Thursday, June 10, 2010

Darth Vader's Diagnosis...and Yours Too

Today's thought:
An article discussing Darth Vader and mental illness is not really the worst problem in our society. We are.


See CNN article on CNN by Elizabeth Landau titled What is Darth Vader's Diagnosis?" along with the comments section after the article. Link below:
http://pagingdrgupta.blogs.cnn.com/2010/06/07/what-is-darth-vaders-diagnosis/


The ChipperMuse Extra:
I know, I know, I feel the same way you do. FINALLY, Darth Vader is getting some psychiatric care and it's about time! He has destroyed worlds, choked people left and right, and violated fashion rules by wearing all-black in space (it's as bad as wearing white after Labor Day). H has been crying out for help, and now he is getting it from psychiatrists who have diagnosed him--at last--with borderline personality disorder (BPD).


The CNN article I'm referring to is supposed to be light-hearted reporting that responds to a letter to the editor in the professional journal Psychiatry Research. There is a legitimate reporting aspect here, however thin. I intended at first to write about that, because it's funny that these people think Darth Vader is a great way to educate the public about a genuine mental disorder. Ooo-kaaay.


But in reviewing the article's comment section, I realized that I need to talk, not about Vader, but about people in general. About us. Because based on the comments, I'd say we all need a diagnosis, perhaps more badly than Vader does. The article is only six paragraphs long, yet it generated a total of 384 comments. 384! Where do these people find their time? Why don't I have that kind of time on my hands?

If you've ever taken the time to read the comments section on any web article (or as I like to call it--masochistic punishment), you already know what I'm about to say. I have questions about people who take the time to actually comment on articles. Some comments are unnecessarily vitriolic (harsh, brutal). Others are the same-old, same-old. But the comments to this (and pretty much any) online article reveal a lot about people and personalities (and our issues and problems).

Here are my observations and my own, totally unprofessional diagnosis of the commenters:

The mention of Star Wars always brings out the fans. The Comic Book Guys. The ones who insist on preserving the Star Wars canon. These people might make good librarians at the Library of Congress, because they are so focused on detail. But instead, they are using their superpowers for the mundane. They go on about how the psychiatrists just don't understand the genius of Lucas' writing or the subtleties of Vader's character. They ask, "Did you even see the movies?" And they insist on discussing whether the original movies (episodes 4, 5, and 6 if you're a nerd) are better than the prequels (episodes 1, 2, and 3). Diagnosis: Obsessive tendencies with possible delusions and hallucinations

Then there are the religion haters. These people comment everywhere they can. It doesn't matter if the article is related to religion or not. They just hate Christians, or God, or both, and they feel the need to attack everyone because of it. If you've got a beef with religion, fine. I don't mind. But do you really feel so hateful that you have to diagnose God with BPD? Do you honestly think Vader is just like a person abused by Catholic priests? Diagnosis: Obsessive tendencies and anger management problems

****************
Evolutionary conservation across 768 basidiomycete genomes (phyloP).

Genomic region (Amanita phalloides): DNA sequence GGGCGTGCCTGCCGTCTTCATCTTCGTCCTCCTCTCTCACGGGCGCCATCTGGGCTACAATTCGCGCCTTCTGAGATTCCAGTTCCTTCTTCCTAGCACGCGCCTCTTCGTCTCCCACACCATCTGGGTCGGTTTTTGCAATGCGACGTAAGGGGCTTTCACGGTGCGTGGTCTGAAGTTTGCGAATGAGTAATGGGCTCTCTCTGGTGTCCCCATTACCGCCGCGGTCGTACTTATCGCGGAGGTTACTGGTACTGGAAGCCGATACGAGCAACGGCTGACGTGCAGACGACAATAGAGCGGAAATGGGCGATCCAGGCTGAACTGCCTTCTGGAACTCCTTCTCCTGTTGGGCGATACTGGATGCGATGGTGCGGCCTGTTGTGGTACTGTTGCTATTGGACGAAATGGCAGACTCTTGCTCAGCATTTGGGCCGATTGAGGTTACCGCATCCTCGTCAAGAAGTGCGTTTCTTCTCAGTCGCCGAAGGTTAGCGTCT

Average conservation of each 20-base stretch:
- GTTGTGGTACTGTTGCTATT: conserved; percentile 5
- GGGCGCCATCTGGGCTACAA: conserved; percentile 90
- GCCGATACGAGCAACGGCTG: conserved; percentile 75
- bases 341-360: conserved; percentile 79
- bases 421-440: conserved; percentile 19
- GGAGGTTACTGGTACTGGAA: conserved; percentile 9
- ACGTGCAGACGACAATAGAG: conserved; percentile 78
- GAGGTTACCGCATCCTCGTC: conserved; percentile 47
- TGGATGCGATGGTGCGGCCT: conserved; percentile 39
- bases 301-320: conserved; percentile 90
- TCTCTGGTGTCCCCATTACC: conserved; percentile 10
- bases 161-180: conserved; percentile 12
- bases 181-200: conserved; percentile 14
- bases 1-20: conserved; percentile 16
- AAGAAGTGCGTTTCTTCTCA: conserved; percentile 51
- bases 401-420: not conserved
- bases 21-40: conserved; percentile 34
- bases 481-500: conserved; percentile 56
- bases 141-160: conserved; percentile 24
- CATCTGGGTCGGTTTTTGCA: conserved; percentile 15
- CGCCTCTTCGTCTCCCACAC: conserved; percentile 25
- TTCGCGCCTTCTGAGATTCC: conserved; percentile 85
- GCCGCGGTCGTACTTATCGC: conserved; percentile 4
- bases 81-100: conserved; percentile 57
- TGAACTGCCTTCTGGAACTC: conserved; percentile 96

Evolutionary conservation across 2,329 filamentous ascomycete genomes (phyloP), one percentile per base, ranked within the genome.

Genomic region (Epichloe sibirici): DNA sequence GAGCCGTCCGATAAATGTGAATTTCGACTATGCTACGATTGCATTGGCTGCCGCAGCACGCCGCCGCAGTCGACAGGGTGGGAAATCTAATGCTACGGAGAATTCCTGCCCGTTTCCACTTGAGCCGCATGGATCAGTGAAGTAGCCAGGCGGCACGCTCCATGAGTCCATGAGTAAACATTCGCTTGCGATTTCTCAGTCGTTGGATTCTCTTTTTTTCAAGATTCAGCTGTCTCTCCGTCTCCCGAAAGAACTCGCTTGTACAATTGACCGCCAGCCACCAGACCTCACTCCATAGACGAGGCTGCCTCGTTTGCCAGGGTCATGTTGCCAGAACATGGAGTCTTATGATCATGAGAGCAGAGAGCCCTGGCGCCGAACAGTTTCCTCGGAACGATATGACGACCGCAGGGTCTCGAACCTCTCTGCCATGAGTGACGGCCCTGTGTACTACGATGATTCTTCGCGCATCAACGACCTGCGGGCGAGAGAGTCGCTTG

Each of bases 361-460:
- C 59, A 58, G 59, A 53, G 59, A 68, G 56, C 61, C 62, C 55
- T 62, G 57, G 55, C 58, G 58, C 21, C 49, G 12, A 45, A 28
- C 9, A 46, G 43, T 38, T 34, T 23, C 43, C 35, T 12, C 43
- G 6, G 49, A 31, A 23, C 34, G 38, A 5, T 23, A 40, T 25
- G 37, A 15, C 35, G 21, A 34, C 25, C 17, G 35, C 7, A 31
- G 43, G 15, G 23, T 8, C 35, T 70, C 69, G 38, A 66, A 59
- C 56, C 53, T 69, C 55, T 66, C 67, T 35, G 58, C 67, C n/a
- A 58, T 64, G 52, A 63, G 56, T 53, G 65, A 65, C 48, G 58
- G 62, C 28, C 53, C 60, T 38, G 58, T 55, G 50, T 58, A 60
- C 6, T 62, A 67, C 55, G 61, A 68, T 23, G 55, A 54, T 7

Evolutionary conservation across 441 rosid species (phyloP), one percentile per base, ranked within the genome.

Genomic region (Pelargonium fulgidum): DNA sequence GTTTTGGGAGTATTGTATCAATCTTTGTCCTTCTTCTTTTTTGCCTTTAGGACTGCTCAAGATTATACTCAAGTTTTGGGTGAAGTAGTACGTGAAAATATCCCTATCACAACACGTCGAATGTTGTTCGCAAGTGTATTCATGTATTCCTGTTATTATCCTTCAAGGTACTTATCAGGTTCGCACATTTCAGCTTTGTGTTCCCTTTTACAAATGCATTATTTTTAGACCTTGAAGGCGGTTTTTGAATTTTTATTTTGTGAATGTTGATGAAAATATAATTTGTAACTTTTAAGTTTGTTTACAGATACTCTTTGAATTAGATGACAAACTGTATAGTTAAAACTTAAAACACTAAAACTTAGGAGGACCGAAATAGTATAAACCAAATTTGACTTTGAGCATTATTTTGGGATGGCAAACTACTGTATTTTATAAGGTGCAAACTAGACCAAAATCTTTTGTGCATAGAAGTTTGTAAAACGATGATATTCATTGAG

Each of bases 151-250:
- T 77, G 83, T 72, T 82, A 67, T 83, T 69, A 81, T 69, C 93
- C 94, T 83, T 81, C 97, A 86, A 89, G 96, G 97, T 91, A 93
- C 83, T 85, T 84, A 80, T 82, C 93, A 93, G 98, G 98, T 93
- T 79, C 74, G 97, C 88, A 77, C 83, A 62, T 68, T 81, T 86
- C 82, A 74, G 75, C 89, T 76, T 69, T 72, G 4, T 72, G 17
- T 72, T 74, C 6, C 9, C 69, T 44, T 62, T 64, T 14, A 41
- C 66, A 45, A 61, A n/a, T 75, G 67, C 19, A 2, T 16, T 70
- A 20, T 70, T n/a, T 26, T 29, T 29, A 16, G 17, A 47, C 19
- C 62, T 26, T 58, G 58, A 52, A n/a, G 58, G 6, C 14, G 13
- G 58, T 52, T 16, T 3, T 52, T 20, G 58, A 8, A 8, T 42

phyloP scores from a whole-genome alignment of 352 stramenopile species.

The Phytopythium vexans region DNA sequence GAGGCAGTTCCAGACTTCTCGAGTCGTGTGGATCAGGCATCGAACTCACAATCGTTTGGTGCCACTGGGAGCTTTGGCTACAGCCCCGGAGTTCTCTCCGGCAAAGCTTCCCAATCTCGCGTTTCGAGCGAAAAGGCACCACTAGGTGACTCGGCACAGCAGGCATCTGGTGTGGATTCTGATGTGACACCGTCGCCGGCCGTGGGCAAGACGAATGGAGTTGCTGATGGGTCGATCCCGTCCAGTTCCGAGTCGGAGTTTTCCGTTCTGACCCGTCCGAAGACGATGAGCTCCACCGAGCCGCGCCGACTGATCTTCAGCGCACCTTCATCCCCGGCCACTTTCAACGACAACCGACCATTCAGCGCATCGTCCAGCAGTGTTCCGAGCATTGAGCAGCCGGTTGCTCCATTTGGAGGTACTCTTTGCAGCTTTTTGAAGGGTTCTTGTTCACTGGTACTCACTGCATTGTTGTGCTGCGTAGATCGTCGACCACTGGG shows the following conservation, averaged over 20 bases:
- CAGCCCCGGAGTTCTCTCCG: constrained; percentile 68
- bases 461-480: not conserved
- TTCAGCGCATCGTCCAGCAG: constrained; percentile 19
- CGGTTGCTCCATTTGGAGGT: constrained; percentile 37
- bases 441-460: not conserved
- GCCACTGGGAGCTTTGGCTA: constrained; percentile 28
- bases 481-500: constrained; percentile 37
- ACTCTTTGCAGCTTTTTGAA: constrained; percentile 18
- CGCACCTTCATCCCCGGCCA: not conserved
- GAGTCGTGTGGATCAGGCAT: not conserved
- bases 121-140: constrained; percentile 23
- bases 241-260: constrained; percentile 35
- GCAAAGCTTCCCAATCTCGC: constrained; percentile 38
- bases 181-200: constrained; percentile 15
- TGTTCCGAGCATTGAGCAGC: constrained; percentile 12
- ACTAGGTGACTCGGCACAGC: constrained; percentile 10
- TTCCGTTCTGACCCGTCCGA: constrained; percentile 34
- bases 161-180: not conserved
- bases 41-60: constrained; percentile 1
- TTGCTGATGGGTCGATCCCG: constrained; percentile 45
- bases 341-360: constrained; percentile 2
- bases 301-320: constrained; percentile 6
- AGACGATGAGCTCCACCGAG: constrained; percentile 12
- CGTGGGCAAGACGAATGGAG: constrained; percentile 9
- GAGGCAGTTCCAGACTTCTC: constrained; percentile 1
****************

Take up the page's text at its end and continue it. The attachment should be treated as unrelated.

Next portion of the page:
Then there's the guy who complains about the nerds who insist on psychoanalyzing fictional characters because they have too much time on their hands. Even though he apparently has enough time on his hands to write a comment himself. Diagnosis: Classic projection of one's own problems onto strangers

Some of the commenters have relatives who suffer from BPD. Many of them were upset at the article because they felt it was a mean-spirited comparision that did not help people suffering with BPD. Others, however, applauded the article because they felt it was an accurate depiction of what life with their sick relative is like. Diagnosis: Comparisons are in the eye of the beholder

One person felt the need to write a dissertation rather than a comment. He went on for paragraphs and paragraphs, much longer than the actual article itself. I didn't even read what he said. Diagnosis: Diarrhea of the keyboard, coupled with egomaniacal tendencies

Two people said things that actually made perfect sense in relation to the article and Vader's motivations. They said we do bad because it's so much easier than doing good. And if the dark side existed, many people would choose it because it gives them what they want...power, success, etc. Diagnosis: Totally sane, and the voice of reason

There were a few bottomline types too. These people said the psychiatrists were overcomplicating things, and that understanding Vader is simple. He's "a total douche" and "just a jerk." One wondered, "Whatever happened to crazy?" Good question. Diagnosis: Totally sane pragmatists

Then there are the people who said what I might have said if I had taken time to comment on the article (which I didn't). They asked, "Now that this issue is settled, can we please cure cancer?" and "Does this mean that when Vader threw his boss down the reactor shaft, he was making a great psychological breakthrough?" Exactly what I was thinking! Diagnosis: Fairly sane, with a strong sense of the satirical and ironic

I leave you with this question: Where do you fit in the diagnosis section?

Copyright (c) 2010 by Michele Chiappetta. All rights reserved.

1 comment:

  1. I would post a comment but then I might have too much time on my hands.

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